Grassland Dairy Products has been fined $300,000 for water pollution.
According to a complaint filed by Wisconsin state, the butter producer exceeded its permitted BOD (Biochemical Oxygen Demand) level 119 times between 2006 and 2013, but only reported three of those incidents.
Grassland Dairy's permit allows BOD levels of 82.6 pounds per day into the Black River, two miles east of its factory but they were greater than 150% of its daily limits on 38 occasions.
The company has to measure and report its daily levels and inform the state Department of Natural Resources (DNR) of any violations within a 24 hour period.
Van Hollen, Wisconsin Attorney General, ordered the firm to pay $300,000 for environmental violations this week and said the company did not address the pollution problems as part of its $70m expansion in 2010.
"Wastewater permits are an important safeguard to prevent contamination of our valuable natural resources. Such permits must be adhered to, and violations will be enforced," he said.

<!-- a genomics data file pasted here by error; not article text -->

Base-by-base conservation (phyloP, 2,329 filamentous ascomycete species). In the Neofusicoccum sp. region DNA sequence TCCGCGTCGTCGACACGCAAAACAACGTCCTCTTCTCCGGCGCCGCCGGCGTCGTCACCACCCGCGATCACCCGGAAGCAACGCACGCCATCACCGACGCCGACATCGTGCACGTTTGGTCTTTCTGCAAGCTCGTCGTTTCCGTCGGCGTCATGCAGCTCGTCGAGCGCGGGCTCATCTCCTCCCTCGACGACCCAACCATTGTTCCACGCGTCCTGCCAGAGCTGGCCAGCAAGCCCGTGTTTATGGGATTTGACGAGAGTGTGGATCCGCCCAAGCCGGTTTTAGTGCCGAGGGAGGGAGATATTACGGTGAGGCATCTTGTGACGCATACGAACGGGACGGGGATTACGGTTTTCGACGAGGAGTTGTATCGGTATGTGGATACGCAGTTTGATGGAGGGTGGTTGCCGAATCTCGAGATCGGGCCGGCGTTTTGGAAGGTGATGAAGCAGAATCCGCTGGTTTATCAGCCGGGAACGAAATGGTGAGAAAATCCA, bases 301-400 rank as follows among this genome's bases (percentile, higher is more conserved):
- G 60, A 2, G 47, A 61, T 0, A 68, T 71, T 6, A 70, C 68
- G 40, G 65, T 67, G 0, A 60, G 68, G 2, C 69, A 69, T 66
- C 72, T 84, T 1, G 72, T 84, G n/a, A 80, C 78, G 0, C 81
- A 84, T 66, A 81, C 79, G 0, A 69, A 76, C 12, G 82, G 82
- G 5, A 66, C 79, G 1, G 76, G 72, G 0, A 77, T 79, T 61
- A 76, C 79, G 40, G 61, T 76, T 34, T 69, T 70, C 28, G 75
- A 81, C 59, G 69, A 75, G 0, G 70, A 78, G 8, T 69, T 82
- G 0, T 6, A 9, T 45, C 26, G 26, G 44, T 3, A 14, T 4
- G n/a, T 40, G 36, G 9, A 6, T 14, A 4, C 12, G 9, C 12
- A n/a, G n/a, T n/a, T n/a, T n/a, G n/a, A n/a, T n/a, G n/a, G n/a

BOD is a measure of how much oxygen is consumed in the decomposition of organic material associated with wastewater discharges. Dissolved oxygen is critical to the survival of aquatic organisms such as Black River's pan fish, bass, and northern pike.
The case was investigated by the DNR and prosecuted by Assistant Attorney General Mary Batt of the Wisconsin Department of Justice. The judgment and order were approved by Judge Jon Counsell of Clark County Circuit Court.
The company agreed to pay the fine, plus $1,200 for any violations that occur between July 16, 2014 and July 15, 2015.
Grassland operates its business subject to a Wisconsin Pollutant Discharge Elimination System (WPDES) permit, brought into effect in October 2013.
In 2010, it expanded its Greenwood headquarters by 150,281 square feet, allowing for the production of more butter and related products such as condensed milk, milk protein concentrate, buttermilk and non-fat dry milk.
The expansion covered three main areas: the membrane area, where milk is separated into butter fat, protein, other solids and liquid; the dryer/evaporator/packaging area, where the protein component of milk can be dried into a powder; and the warehouse area for storage.
It also created more drying space for its increased milk supply.
DairyReporter has contacted Grassland Dairy Products and is awaiting comment